Is it better to eat with your hands? The dining trend food psychologists stand by
The humble knife and fork could soon become a thing of the past as Londoners shy away from eating with utensils and instead use their hands to consume everyday dishes.
The ‘digit-dining’ trend emerged from a study carried out by TheFork, which revealed a staggering 43 per cent of Londoners secretly eat with their hands at home behind-closed-doors and if given the permission a further 1 in 4 (39 per cent) would jump at the chance to unleash this ritual when dining out in restaurants.
Experts believe when touching food before eating it, we actually pick up useful information about the freshness, ripeness, and tenderness of it, which stimulates our senses and can make the dish taste better. The Londoners who took part in the study also admitted to feeling more relaxed (25 per cent), a sense of freedom (20 per cent), satiated (19 per cent) and even increasing taste and flavour (22 per cent) when using their fingers to eat. Nearly 1 in 10 (7 per cent) even said the handsy act made them feel rebellious against expected etiquette, as well as confessing they felt a ‘little naughty’ when indulging hands-first.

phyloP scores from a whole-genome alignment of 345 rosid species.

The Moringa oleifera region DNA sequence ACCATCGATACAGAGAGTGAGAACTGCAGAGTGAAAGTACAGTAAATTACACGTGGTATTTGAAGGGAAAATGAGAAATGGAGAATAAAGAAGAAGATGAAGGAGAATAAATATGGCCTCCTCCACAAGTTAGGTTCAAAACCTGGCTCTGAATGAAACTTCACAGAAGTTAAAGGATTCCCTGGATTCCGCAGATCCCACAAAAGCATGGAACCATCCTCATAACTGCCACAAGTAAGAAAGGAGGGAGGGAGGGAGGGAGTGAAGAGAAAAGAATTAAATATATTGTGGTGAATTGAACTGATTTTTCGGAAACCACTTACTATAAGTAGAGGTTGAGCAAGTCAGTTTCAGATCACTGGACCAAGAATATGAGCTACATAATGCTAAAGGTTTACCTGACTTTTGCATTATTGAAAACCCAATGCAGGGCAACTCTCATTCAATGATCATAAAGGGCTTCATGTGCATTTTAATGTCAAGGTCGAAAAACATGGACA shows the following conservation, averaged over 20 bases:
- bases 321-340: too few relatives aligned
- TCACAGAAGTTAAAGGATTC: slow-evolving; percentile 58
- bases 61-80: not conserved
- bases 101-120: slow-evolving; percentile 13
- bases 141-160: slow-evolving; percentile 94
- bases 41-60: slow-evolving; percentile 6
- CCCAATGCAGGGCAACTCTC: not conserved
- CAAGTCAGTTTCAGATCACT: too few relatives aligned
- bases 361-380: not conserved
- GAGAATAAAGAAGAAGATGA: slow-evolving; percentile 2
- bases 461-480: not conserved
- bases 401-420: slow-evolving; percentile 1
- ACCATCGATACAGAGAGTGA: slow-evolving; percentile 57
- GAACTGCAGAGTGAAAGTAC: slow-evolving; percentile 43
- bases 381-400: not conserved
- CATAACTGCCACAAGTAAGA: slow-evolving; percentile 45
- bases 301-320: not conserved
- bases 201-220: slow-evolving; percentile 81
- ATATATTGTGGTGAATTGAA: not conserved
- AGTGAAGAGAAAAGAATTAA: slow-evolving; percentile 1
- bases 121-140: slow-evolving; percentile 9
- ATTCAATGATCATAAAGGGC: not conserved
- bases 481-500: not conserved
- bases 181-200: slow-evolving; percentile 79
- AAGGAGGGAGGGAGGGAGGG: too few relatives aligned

But despite over 43 per cent of Brits being comfortable eating with their hands behind closed doors, there was some hesitancy about going all out in front of other diners and using their hands in restaurants for fear of being considered childish (10 per cent). Other concerns include ’being frowned upon’ by society (14 per cent), being judged (15 per cent) and seen as bad table manners (17 per cent) in general.
Cultures around the world eat with their hands, with many boasting better taste and enjoyment of food as a result. But now the trend for eating all types of dishes – even messy meals like stews – with our hands is no longer being kept behind closed doors as people embrace eating as they please and truly relaxing into the restaurant dining experience.
Forget some of our best-known favourites, dishes like Chicken Fingerloo, Hand Egg & Chips and Palm-esan Chicken could become 2022’s newest menu staples, as people are realising and experiencing the emotional and psychological benefits of eating with their hands.
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